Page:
(Title Image: The Herald)
Why introduce a smacking ban?
This has a long history in the Senedd. An attempt was made to introduce a ban during the Fourth Assembly – which you can read up on the old Oggy Bloggy Ogwr – but it failed to pass despite a rebellion by backbench Labour AMs (including Julie Morgan).
Plans to introduce a smacking ban during the Fifth Assembly go back to May 2016, but it’s only now that a Bill has actually been put forward. Apparently it was a 2016 manifesto commitment by Labour, but it’s long been said they intended to bring it forward “with cross-party consensus”.
The overarching aim of the Bill is to enhance children’s rights by protecting them from physical harm.
Surveys carried out by Beaufort Research in July 2018 concluded that 81% of parents disagreed that it was “sometimes necessary to smack your children”, while 48% agreed with an outright smacking ban compared to 39% who disagreed. The public consultation prior to the Bill’s introduction produced a closer result with 50.1% agreeing that a new law would protect children’s rights compared to 48.1% who disagreed.
Additional research from the Public Policy Institute produced inconclusive results on the question of whether “smacking” caused long-lasting harm to children, but it also concluded that smacking made little difference to short-term and long-term behaviour and was no more effective than non-physical punishments.
The four Welsh police forces gathered data on the number of investigations where an adult (old enough to be a parent of the victim) has used reasonable punishment as a defence in common assault or cruelty against under-18s; the total across Wales was 274 cases a year.
A similar Bill has been introduced by a Green MSP in Scotland as is currently progressing through the Scottish Parliament.
The Lowdown: What does the Smacking Ban Bill propose?
The Bill is one of the shortest ever introduced at the Senedd, standing at a single page of A4 – though it’s equally likely to be one of the most controversial laws.
There’s only one proposal. Corporal punishment can no longer be used as a defence in any civil or criminal proceedings in Wales where a person is accused of assaulting a child.
“Corporal punishment” has been legally defined as “battery carried out as a punishment” – battery itself broadly meaning “an unlawful and harmful application of force without consent”. So it presumably won’t cover examples such as forcibly dragging a child out of danger or pulling apart two fighting children.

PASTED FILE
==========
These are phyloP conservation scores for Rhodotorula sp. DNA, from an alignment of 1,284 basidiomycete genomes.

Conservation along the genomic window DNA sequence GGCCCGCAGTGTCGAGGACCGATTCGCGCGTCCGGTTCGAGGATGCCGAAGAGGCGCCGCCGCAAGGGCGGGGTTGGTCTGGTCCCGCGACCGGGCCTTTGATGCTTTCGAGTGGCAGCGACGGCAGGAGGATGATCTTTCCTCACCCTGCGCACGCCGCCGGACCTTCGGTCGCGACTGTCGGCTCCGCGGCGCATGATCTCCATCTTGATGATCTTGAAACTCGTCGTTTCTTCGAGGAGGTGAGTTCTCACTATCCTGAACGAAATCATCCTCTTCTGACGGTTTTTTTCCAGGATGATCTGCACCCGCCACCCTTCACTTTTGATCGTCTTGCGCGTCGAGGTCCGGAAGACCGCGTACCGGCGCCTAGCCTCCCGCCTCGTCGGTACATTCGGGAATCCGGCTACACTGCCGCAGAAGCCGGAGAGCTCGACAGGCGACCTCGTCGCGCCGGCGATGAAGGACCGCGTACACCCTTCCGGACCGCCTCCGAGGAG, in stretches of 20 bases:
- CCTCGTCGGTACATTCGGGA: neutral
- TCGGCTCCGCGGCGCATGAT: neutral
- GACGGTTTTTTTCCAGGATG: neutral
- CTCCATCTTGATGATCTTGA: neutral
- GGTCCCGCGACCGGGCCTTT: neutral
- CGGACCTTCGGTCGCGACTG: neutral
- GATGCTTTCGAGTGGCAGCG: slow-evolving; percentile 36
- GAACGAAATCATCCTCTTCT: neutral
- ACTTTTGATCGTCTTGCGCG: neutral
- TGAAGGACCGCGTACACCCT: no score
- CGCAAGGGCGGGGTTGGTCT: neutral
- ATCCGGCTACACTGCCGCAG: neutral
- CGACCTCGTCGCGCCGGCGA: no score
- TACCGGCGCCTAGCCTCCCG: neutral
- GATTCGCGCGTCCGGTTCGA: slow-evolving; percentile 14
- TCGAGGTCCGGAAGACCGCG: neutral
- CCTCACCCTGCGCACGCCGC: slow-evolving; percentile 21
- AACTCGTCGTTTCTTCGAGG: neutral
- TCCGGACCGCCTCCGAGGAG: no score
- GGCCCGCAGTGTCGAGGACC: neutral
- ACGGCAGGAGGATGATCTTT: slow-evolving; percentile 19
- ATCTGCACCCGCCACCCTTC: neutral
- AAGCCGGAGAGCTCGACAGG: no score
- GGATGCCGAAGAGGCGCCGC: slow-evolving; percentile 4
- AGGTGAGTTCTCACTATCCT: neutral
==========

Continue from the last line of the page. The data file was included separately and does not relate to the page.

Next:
Any person falling foul of the Bill, should it become law, could potentially get a criminal record, which would show up in DBS checks and affect their current or future employment prospects – particularly if they want to work with children.
Does the Senedd have the power to make this law?
This was one of the arguments used against previous proposals – that it crosses into criminal justice which is beyond the scope of the Senedd’s powers.
However, “parental discipline” hasn’t been reserved to Westminster in the Wales Act 2017 (Schedule 1, Section L12), meaning the Senedd has the (unquestioned) power to introduce a smacking ban.
How much will the Smacking Ban Bill cost?
The total cost of the Bill over the next five years is expected to be between £2.3-3.7million.
The bulk of this (£1.3-2.7million) will fall on the Welsh Government; the difference in the figure depends on the intensity and duration of any public information campaign they introduce should the Bill be passed by AMs.
The cost to the four Welsh police forces is expected to be £890,000 over five years as a result of a medium-term increase in criminal investigations. The Crown Prosecution Service and courts are expected to see an increase in combined costs of £90,000 over five years.
Social service referrals are estimated to cost £535 a piece, but it’s unclear how many would arise as a result of the ban.